You may recognize a gap between your own capability as the HR or Recruiting Manager who needs to execute your hiring strategy and the social networking expertise of the social mavens in your organization. If this is the case, you can build the capability to connect a recruitment strategy with these online communication channels through a mentor.
Mentoring is an ideal way to build new skills, and the skills required for navigating social networks are best learned in a person-to-person way in this kind of trusted learning environment.
If your organization uses Yammer, it becomes quite easy to identify a potential mentor. You can use the Yammer leaderboard to identify people who are active on this enterprise microblogging platform, and once you've followed them, you can start to pick out who are the good role models you'd like to learn from. They may even refer to their activity on external social networking platforms such as their blogs or their Twitter feed. This helps identify those social mavens with the skills and experience you can learn from.
Type the name (or Twitter handle if you know it) of a few of your likely mentors into a free tool such as Klout.com and gauge their influence.
Another approach is to connect with your company's LinkedIn groups. If you haven't already, now is a good time to set up your LinkedIn profile. When you log in, you'll find that the platform is quite good at suggesting "groups you may like", which will include fellow employees. Once you're connected to fellow employees, you'll notice your feed showing posts by colleagues actively participating in discussions. It becomes easy to identify who is an active and positive participant in valuable discussions on this professional networking platform.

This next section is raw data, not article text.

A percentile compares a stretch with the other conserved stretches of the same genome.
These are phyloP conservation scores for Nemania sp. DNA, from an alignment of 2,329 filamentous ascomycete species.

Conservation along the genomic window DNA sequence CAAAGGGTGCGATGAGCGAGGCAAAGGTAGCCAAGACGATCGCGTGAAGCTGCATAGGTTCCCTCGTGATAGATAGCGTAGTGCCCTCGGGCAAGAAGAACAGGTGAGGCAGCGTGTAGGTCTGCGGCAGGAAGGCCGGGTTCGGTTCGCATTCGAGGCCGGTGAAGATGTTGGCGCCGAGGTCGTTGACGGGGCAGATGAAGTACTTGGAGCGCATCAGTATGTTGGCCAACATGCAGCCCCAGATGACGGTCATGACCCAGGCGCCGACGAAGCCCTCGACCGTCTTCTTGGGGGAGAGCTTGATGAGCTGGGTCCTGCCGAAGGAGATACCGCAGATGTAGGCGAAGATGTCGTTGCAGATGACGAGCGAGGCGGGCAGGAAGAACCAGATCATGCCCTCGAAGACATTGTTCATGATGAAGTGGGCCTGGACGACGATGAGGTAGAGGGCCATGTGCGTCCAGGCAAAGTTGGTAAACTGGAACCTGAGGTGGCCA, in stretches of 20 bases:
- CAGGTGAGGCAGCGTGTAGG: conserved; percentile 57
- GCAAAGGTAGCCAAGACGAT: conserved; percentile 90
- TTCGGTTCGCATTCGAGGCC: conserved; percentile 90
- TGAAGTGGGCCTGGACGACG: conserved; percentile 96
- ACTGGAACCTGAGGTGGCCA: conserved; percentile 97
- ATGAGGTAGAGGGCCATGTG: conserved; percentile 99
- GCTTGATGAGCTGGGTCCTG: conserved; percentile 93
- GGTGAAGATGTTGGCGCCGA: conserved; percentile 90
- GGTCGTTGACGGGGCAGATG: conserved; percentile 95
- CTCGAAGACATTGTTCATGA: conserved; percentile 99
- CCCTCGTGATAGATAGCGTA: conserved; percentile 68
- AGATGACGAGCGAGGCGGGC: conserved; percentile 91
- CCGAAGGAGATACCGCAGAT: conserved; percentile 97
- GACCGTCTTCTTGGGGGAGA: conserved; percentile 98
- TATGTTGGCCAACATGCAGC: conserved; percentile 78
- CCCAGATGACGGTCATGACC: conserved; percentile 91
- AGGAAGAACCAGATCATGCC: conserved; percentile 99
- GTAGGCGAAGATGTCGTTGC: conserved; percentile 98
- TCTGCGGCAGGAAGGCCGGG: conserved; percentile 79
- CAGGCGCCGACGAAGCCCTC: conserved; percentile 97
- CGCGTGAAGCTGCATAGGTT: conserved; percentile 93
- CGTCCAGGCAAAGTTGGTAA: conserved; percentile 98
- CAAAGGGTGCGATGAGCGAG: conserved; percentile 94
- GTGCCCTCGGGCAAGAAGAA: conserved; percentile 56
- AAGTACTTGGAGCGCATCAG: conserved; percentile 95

Yet another good way to find your mentor is to approach your graduate program employees to find whether they have a Facebook or LinkedIn group that they use to connect with each other. I expect you'll find they'll be pleased to have you join their community where you'll have the opportunity to interact with and observe the most active participants.
Your selected mentor will hopefully provide you with excellent learning opportunities as you build your confidence in navigating social networks. Later in the book, we'll be using these same strategies to identify influencers and active community members to drive your recruitment strategy.
Imagine how difficult it would be for someone to learn how to swim from an instruction manual: can you picture the poor sap jumping into the pool, only to find that those first few seconds underwater where they feel like they're drowning aren't adequately covered in the how-to guide. When you first start seeing the volume of information flowing from an information-sharing platform such as Twitter, it can feel a lot like drowning. We'll now take some time to build your expertise in making sense of the information deluge that you'll get from Twitter. Your expertise will then be put to good use in working out how to reach your potential candidates who likewise are paddling in a river of information of Amazonian proportions.
Let's work out what kind of commitment you can make: can you devote 10 minutes of your daily morning commute over a two month period? Or, will it be easier to find 10 minutes on the iPad at the end of each work day?